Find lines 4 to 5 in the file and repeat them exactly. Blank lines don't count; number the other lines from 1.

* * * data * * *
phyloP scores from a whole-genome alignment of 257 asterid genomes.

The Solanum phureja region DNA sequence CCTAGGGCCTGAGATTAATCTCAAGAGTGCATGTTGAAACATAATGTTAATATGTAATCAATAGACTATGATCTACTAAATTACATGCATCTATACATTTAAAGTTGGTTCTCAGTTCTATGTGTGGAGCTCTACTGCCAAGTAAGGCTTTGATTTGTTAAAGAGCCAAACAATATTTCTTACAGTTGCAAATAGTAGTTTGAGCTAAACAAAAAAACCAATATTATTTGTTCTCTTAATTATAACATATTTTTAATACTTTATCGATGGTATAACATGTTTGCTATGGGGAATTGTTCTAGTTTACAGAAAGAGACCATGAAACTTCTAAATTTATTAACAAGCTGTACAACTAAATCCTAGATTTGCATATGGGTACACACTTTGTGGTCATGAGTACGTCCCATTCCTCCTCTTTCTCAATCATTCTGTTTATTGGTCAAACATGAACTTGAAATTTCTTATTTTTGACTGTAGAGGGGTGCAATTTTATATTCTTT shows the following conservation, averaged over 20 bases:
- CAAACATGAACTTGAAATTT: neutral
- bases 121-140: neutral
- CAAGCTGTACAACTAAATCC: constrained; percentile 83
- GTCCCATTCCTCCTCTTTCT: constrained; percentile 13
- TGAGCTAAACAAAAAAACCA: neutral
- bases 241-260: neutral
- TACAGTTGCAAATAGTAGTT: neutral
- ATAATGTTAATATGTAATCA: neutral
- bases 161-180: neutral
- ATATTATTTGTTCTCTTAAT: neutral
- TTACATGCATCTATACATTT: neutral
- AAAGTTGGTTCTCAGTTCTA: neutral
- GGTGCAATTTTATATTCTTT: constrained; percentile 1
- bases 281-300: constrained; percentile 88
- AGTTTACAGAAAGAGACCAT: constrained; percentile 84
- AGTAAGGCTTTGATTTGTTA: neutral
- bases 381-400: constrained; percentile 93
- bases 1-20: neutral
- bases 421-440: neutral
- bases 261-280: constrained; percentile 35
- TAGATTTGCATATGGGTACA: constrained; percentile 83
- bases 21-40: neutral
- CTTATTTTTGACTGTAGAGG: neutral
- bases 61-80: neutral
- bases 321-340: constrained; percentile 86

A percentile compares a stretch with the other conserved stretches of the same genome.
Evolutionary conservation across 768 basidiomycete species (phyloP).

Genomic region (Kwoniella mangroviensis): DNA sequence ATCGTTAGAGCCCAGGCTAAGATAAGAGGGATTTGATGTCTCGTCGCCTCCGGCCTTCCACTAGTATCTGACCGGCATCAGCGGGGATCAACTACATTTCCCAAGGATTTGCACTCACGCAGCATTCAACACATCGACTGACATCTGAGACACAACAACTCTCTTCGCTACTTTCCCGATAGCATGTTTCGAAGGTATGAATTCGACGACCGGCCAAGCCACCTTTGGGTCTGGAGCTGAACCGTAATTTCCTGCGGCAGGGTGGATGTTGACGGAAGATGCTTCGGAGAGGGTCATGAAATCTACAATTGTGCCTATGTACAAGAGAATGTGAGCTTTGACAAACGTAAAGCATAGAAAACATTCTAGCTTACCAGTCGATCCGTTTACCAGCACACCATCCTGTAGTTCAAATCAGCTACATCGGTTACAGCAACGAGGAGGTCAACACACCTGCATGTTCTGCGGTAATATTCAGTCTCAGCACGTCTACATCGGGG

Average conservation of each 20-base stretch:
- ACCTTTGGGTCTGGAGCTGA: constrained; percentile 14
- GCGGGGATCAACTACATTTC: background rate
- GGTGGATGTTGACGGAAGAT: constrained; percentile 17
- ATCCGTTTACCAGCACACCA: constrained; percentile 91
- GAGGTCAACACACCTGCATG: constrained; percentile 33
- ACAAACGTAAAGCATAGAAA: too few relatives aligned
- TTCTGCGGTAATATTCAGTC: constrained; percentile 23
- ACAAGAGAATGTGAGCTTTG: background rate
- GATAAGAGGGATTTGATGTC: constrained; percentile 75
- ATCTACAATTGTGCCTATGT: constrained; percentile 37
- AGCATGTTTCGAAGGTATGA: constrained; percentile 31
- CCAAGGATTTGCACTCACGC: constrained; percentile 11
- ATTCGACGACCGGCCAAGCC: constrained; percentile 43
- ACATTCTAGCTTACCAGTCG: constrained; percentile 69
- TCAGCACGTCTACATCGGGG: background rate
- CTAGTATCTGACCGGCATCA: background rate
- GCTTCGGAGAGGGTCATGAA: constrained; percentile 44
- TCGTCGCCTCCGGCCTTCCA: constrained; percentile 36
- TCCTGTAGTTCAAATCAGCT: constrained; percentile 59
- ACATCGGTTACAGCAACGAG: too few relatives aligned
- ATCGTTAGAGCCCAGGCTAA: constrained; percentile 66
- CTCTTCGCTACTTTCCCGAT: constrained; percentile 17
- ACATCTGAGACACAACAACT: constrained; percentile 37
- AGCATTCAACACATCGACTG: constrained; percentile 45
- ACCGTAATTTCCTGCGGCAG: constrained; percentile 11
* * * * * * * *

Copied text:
- bases 121-140: neutral
- CAAGCTGTACAACTAAATCC: constrained; percentile 83